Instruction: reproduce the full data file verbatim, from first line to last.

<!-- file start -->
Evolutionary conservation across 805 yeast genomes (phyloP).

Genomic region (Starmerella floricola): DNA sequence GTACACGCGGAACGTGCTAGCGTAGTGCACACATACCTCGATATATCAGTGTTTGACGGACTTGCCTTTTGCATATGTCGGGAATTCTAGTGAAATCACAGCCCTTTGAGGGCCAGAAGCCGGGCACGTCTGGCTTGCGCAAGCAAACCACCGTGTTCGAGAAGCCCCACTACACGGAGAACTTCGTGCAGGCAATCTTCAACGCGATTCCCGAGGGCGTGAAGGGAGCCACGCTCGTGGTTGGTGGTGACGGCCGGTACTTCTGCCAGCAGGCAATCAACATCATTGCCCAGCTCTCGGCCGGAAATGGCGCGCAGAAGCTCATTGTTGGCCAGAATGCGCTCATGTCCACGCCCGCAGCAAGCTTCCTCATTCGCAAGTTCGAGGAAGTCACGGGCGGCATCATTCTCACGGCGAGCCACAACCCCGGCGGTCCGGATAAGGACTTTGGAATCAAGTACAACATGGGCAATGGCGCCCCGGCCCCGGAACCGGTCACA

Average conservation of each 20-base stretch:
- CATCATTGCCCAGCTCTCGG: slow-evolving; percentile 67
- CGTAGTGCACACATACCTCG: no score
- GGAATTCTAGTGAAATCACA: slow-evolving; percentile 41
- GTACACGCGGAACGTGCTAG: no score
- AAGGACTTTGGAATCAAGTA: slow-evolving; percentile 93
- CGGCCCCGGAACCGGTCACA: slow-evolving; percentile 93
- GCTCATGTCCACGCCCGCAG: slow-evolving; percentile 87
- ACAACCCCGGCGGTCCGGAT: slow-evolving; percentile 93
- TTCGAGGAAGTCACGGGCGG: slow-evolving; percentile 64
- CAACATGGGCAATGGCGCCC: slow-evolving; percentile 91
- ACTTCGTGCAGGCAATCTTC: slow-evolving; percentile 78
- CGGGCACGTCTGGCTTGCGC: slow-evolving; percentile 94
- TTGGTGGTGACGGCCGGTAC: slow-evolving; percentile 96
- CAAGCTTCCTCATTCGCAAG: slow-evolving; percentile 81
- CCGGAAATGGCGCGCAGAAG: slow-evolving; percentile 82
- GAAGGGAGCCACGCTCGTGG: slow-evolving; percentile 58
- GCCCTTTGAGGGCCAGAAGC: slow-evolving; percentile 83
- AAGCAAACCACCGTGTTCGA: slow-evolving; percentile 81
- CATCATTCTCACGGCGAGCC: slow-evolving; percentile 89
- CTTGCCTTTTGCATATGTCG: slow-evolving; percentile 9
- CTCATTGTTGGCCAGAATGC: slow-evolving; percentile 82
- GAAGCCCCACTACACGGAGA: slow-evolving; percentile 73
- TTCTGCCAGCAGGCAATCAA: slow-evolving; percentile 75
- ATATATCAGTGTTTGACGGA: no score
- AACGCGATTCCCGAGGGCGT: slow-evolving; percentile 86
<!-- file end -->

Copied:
Evolutionary conservation across 805 yeast genomes (phyloP).

Genomic region (Starmerella floricola): DNA sequence GTACACGCGGAACGTGCTAGCGTAGTGCACACATACCTCGATATATCAGTGTTTGACGGACTTGCCTTTTGCATATGTCGGGAATTCTAGTGAAATCACAGCCCTTTGAGGGCCAGAAGCCGGGCACGTCTGGCTTGCGCAAGCAAACCACCGTGTTCGAGAAGCCCCACTACACGGAGAACTTCGTGCAGGCAATCTTCAACGCGATTCCCGAGGGCGTGAAGGGAGCCACGCTCGTGGTTGGTGGTGACGGCCGGTACTTCTGCCAGCAGGCAATCAACATCATTGCCCAGCTCTCGGCCGGAAATGGCGCGCAGAAGCTCATTGTTGGCCAGAATGCGCTCATGTCCACGCCCGCAGCAAGCTTCCTCATTCGCAAGTTCGAGGAAGTCACGGGCGGCATCATTCTCACGGCGAGCCACAACCCCGGCGGTCCGGATAAGGACTTTGGAATCAAGTACAACATGGGCAATGGCGCCCCGGCCCCGGAACCGGTCACA

Average conservation of each 20-base stretch:
- CATCATTGCCCAGCTCTCGG: slow-evolving; percentile 67
- CGTAGTGCACACATACCTCG: no score
- GGAATTCTAGTGAAATCACA: slow-evolving; percentile 41
- GTACACGCGGAACGTGCTAG: no score
- AAGGACTTTGGAATCAAGTA: slow-evolving; percentile 93
- CGGCCCCGGAACCGGTCACA: slow-evolving; percentile 93
- GCTCATGTCCACGCCCGCAG: slow-evolving; percentile 87
- ACAACCCCGGCGGTCCGGAT: slow-evolving; percentile 93
- TTCGAGGAAGTCACGGGCGG: slow-evolving; percentile 64
- CAACATGGGCAATGGCGCCC: slow-evolving; percentile 91
- ACTTCGTGCAGGCAATCTTC: slow-evolving; percentile 78
- CGGGCACGTCTGGCTTGCGC: slow-evolving; percentile 94
- TTGGTGGTGACGGCCGGTAC: slow-evolving; percentile 96
- CAAGCTTCCTCATTCGCAAG: slow-evolving; percentile 81
- CCGGAAATGGCGCGCAGAAG: slow-evolving; percentile 82
- GAAGGGAGCCACGCTCGTGG: slow-evolving; percentile 58
- GCCCTTTGAGGGCCAGAAGC: slow-evolving; percentile 83
- AAGCAAACCACCGTGTTCGA: slow-evolving; percentile 81
- CATCATTCTCACGGCGAGCC: slow-evolving; percentile 89
- CTTGCCTTTTGCATATGTCG: slow-evolving; percentile 9
- CTCATTGTTGGCCAGAATGC: slow-evolving; percentile 82
- GAAGCCCCACTACACGGAGA: slow-evolving; percentile 73
- TTCTGCCAGCAGGCAATCAA: slow-evolving; percentile 75
- ATATATCAGTGTTTGACGGA: no score
- AACGCGATTCCCGAGGGCGT: slow-evolving; percentile 86